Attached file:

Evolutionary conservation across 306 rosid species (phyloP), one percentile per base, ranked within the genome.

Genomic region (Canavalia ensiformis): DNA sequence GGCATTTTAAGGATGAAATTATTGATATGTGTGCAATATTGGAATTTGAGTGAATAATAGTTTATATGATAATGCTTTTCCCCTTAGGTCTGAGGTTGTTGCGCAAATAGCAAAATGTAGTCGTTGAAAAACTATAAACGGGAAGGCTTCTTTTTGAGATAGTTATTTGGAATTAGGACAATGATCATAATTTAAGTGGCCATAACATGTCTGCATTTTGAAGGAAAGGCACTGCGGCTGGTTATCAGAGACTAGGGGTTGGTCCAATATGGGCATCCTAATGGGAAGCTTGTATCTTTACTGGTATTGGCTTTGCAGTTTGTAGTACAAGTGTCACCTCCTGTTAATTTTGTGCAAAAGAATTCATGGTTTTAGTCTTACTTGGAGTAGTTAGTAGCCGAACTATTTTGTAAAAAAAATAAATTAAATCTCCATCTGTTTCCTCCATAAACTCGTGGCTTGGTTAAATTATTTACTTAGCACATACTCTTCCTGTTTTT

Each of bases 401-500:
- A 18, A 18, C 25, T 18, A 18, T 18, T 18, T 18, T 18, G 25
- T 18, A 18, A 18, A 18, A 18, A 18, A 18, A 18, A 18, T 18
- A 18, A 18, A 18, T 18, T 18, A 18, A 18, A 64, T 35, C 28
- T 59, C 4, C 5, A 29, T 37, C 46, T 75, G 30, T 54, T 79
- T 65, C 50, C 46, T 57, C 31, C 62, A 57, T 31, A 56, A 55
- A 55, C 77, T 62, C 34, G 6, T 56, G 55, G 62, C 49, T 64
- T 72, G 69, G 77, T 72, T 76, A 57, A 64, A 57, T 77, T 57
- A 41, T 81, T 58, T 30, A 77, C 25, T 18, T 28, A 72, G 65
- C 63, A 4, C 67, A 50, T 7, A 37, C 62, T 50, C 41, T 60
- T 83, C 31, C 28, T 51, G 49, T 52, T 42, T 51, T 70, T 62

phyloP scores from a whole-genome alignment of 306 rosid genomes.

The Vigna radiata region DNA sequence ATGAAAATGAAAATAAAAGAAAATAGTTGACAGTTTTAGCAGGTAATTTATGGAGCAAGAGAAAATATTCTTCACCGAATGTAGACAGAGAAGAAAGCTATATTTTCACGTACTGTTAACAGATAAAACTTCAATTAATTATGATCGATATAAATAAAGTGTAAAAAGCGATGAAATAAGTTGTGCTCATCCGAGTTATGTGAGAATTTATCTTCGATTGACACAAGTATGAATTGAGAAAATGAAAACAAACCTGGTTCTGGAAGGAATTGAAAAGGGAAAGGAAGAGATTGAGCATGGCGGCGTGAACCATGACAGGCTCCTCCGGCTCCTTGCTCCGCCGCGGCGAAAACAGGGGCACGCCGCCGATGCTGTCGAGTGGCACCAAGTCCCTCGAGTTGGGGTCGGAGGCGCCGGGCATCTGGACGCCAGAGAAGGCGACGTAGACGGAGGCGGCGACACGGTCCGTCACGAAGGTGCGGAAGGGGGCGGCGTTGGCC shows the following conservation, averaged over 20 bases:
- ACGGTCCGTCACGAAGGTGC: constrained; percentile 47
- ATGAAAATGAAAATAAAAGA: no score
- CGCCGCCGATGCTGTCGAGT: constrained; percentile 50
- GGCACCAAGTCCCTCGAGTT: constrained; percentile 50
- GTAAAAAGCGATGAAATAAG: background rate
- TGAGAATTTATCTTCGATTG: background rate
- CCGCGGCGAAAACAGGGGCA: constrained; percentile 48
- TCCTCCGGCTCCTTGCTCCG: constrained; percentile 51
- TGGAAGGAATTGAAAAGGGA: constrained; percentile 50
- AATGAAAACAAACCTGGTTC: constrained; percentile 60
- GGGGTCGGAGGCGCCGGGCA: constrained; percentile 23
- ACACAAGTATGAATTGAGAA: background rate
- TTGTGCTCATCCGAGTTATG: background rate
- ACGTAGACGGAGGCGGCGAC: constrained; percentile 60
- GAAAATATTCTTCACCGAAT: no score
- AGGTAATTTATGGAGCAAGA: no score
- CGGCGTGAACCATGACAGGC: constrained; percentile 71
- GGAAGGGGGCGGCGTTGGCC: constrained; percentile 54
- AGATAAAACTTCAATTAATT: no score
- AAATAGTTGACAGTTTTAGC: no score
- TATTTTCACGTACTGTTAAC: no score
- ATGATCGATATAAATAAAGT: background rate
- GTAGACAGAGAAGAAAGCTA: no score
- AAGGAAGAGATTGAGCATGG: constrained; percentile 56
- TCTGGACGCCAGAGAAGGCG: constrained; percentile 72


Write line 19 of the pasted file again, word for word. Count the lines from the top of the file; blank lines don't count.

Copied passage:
- GGCACCAAGTCCCTCGAGTT: constrained; percentile 50